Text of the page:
The film's piano score by Javier Perez de Azpeitia is mixed in 2.0 stereo in a clean, pleasant mix. The English subtitle track is fine, albeit having one glaring typo - the title screen reads "DAIRY OF A LOST GIRL." No other sound or subtitle options are included
The disc includes a feature-length Audio Commentary from scholar Thomas Gladysz, director of the long-standing website The Louise Brooks Society. This was a good, informative track revealing lots of interesting tidbits about the production, the lives of the other actors seen on screen, and Brooks' own recollections on the making of the film. Kino has also retained the fascinating Windy Riley Goes Hollywood (18 min.) from their 2001 DVD, a low-budget two-reeler short with Brooks as a movie actress hit with a scandal. Produced by Educational Pictures in 1931 and directed by disgraced silent-era funnyman Roscoe "Fatty" Arbuckle, this cruddy comedy didn't do Brooks any favors. She's lovely, but it sure is strange seeing her speak and going through the motions in this nothing of a role - just three years past Diary. At the ripe age of 24, Hollywood deemed this still-vibrant personality a has-been.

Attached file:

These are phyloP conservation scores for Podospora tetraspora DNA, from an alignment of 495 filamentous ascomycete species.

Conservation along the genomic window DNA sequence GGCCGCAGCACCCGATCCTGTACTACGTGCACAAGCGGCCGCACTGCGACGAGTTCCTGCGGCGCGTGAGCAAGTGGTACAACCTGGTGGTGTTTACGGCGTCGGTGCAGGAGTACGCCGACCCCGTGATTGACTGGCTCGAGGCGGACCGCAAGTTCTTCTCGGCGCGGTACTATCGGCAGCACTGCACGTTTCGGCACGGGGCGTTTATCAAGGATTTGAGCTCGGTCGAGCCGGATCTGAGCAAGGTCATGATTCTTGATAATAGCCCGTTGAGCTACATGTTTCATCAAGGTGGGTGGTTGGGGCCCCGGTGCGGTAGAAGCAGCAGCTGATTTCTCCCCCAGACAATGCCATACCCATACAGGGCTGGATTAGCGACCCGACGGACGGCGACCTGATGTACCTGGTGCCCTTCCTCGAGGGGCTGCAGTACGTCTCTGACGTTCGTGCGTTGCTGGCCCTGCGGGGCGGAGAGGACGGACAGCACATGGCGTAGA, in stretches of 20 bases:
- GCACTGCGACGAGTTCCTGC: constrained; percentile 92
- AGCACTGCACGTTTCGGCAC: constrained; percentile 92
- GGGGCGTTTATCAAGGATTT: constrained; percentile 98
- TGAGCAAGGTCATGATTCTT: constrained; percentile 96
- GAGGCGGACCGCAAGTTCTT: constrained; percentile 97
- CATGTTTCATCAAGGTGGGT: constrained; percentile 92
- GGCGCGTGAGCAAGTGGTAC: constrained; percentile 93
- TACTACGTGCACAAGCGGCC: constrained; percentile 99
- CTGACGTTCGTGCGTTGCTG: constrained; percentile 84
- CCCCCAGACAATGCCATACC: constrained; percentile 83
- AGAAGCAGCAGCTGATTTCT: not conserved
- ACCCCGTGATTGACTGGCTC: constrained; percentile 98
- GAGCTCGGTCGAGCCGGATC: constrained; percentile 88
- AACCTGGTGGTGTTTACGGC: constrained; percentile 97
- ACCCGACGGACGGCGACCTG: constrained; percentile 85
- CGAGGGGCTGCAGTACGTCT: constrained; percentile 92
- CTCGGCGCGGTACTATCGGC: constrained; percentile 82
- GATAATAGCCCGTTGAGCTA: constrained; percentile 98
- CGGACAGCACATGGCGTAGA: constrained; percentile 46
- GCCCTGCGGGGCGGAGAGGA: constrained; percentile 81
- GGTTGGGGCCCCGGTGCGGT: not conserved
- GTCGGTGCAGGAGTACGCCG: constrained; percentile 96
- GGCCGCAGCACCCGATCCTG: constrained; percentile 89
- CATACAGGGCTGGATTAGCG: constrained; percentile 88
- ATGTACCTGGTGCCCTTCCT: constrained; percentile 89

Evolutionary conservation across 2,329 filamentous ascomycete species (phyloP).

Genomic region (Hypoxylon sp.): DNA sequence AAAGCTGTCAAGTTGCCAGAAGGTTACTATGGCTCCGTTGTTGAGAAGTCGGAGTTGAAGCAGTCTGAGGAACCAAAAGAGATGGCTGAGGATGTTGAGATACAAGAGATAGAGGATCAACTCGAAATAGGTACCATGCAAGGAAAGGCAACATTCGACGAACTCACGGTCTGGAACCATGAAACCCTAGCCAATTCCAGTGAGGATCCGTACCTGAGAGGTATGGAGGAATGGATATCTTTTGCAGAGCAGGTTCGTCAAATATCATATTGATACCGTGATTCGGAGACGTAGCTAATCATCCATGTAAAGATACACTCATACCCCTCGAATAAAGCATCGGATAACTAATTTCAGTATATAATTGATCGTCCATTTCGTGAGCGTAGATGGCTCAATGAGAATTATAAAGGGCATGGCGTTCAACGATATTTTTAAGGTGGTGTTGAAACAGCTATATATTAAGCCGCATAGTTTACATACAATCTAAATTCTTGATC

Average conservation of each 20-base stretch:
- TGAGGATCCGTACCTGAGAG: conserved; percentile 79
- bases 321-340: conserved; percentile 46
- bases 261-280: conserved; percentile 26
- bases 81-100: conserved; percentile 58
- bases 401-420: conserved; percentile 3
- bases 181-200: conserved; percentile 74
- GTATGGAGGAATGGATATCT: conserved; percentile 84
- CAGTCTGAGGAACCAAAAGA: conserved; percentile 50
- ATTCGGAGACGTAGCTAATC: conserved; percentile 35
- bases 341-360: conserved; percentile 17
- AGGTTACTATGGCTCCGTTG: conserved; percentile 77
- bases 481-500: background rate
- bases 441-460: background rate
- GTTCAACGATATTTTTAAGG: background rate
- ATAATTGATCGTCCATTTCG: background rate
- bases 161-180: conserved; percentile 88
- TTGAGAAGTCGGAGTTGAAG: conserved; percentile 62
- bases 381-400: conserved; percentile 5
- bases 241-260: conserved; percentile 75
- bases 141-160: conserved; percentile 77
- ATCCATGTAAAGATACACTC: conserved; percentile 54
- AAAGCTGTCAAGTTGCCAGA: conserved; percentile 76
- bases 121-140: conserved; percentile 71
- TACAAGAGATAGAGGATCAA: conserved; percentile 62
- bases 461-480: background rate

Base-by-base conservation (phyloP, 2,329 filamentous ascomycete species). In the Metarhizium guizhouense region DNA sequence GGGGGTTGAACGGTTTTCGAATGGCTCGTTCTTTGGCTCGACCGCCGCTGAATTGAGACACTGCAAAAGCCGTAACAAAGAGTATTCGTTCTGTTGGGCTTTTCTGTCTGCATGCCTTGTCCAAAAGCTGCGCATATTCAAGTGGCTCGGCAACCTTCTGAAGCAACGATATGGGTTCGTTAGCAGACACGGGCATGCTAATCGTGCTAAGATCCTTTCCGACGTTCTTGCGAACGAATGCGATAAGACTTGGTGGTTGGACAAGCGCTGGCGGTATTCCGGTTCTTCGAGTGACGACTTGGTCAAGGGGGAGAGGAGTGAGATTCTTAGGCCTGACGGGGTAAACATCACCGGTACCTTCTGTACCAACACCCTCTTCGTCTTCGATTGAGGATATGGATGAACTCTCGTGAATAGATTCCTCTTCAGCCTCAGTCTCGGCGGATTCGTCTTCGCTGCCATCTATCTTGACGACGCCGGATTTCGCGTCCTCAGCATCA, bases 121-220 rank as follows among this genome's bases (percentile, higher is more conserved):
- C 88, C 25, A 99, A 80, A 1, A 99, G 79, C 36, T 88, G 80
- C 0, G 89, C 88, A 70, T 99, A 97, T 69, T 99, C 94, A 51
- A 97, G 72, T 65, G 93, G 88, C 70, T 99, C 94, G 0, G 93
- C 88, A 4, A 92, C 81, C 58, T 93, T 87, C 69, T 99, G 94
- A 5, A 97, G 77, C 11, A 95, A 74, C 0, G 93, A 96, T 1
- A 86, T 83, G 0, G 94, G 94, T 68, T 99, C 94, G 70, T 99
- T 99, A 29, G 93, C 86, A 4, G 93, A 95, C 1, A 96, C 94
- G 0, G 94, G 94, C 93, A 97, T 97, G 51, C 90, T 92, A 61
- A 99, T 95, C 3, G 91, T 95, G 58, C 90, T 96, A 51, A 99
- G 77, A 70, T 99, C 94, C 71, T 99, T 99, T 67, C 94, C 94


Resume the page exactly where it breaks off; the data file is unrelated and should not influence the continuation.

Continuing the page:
Diary of a Lost Girl was another torrid, atmospheric collaboration between American actress Louise Brooks and German director G. W. Pabst. This is exquisite silent storytelling at its most lurid, with Pabst's craftsmanship and Brooks' knowing expressiveness making something special out of a ludicrous good-girl-gone-bad story. The Kino Classics Blu-ray presents the film in a meticulous digital restoration to savor. Recommended.
Matt Hinrichs is a designer, artist, film critic and jack-of-all-trades in Phoenix, Arizona. Since 2000, he has been blogging at Scrubbles.net. 4 Color Cowboy is his repository of Western-kitsch imagery, while other films he's experienced are logged at Letterboxd. He also welcomes friends on Twitter @4colorcowboy.